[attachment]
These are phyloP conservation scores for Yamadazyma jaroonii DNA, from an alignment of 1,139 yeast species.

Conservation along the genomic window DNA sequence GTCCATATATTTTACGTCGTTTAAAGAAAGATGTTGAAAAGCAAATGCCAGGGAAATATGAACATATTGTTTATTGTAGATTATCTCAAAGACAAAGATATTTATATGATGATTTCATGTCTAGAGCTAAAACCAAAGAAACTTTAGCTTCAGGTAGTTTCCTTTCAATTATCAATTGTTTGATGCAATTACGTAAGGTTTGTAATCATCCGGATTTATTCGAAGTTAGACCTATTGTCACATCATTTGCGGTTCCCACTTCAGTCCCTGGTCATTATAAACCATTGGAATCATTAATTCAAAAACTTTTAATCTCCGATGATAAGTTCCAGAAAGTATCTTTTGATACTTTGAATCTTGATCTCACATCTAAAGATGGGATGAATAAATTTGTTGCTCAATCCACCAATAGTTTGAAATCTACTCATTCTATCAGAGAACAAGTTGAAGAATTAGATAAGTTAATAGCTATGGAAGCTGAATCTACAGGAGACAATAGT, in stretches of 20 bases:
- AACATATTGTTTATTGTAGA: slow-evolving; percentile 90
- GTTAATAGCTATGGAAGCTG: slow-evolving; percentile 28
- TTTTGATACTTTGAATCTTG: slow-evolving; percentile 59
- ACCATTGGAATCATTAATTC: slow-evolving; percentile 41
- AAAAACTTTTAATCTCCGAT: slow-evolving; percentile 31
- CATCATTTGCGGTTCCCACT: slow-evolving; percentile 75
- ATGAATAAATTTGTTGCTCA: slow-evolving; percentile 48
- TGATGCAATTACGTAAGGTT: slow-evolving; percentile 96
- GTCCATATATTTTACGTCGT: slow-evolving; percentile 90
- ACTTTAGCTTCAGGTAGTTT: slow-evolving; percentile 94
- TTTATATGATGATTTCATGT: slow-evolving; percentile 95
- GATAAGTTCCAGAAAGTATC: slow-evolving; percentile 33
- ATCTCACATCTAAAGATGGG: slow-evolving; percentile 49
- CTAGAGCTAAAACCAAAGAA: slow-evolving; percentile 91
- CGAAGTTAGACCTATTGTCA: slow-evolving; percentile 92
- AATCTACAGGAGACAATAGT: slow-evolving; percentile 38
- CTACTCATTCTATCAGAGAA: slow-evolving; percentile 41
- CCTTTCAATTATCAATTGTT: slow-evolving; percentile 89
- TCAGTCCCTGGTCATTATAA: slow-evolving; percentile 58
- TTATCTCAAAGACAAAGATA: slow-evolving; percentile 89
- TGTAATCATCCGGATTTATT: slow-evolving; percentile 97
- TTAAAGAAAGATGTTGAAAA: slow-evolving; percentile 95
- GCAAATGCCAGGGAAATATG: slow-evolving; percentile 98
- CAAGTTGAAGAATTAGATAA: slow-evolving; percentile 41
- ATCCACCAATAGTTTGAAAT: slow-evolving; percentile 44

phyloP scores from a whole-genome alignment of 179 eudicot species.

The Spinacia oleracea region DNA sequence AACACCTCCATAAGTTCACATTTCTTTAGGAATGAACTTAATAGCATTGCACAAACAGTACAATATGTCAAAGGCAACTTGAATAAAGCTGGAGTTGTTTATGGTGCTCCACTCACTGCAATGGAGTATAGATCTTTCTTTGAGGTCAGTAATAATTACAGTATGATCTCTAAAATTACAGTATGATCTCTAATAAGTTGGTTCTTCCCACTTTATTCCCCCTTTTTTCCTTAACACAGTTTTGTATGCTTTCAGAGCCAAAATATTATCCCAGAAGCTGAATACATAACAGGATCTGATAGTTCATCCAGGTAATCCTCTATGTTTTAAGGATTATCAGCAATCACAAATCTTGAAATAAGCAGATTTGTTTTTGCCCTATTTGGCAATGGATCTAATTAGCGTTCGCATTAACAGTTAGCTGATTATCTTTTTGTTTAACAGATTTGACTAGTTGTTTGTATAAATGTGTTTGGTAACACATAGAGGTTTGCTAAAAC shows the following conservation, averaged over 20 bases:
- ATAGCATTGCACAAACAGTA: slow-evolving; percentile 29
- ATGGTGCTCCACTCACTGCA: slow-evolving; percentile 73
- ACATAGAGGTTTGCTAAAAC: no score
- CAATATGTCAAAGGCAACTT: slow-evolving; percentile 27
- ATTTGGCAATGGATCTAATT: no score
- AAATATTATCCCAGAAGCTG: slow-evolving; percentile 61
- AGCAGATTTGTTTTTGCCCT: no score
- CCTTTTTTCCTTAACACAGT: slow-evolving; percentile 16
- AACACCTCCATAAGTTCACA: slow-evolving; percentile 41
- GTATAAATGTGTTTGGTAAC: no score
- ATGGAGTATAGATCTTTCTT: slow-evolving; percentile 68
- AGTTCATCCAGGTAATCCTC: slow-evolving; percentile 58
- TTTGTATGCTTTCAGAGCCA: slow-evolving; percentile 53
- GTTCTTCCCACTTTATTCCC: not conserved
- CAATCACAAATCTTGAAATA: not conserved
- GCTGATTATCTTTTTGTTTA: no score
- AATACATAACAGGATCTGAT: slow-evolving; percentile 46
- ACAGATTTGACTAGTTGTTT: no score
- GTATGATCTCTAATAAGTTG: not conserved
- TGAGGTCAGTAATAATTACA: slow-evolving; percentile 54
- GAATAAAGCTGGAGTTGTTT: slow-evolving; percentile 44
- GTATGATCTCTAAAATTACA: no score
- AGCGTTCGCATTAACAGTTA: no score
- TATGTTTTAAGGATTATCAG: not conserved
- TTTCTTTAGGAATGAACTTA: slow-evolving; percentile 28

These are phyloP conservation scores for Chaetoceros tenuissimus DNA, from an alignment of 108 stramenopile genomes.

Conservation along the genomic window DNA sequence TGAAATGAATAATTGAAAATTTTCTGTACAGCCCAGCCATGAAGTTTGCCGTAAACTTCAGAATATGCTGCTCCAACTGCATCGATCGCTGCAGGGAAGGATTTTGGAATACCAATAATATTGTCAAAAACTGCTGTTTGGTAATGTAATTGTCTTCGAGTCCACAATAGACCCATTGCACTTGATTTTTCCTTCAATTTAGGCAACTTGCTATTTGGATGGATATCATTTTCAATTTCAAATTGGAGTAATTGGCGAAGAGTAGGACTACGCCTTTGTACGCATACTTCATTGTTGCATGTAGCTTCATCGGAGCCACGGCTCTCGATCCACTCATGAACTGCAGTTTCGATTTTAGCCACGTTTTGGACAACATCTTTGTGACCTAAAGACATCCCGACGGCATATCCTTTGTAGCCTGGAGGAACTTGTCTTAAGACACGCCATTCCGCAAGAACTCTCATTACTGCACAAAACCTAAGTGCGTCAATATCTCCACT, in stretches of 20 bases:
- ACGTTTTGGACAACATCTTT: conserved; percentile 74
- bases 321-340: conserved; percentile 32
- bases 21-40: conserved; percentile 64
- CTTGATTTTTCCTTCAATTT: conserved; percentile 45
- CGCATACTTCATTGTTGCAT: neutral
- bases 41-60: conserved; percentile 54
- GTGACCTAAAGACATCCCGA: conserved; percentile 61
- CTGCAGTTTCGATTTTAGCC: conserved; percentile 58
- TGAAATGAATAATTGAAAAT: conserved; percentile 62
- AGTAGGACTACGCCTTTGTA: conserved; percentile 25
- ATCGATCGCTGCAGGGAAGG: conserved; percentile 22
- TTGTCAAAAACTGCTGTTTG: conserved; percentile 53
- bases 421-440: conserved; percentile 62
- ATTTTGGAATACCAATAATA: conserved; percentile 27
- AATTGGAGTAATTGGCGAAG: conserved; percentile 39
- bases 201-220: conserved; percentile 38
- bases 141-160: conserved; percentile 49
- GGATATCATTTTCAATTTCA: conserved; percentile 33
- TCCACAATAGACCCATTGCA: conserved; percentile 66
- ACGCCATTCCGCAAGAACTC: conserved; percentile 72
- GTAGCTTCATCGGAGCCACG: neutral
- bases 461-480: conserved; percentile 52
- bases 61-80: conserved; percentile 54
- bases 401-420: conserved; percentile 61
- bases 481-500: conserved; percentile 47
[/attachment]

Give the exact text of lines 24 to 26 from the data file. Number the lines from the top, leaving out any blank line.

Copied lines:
- TTAAAGAAAGATGTTGAAAA: slow-evolving; percentile 95
- GCAAATGCCAGGGAAATATG: slow-evolving; percentile 98
- CAAGTTGAAGAATTAGATAA: slow-evolving; percentile 41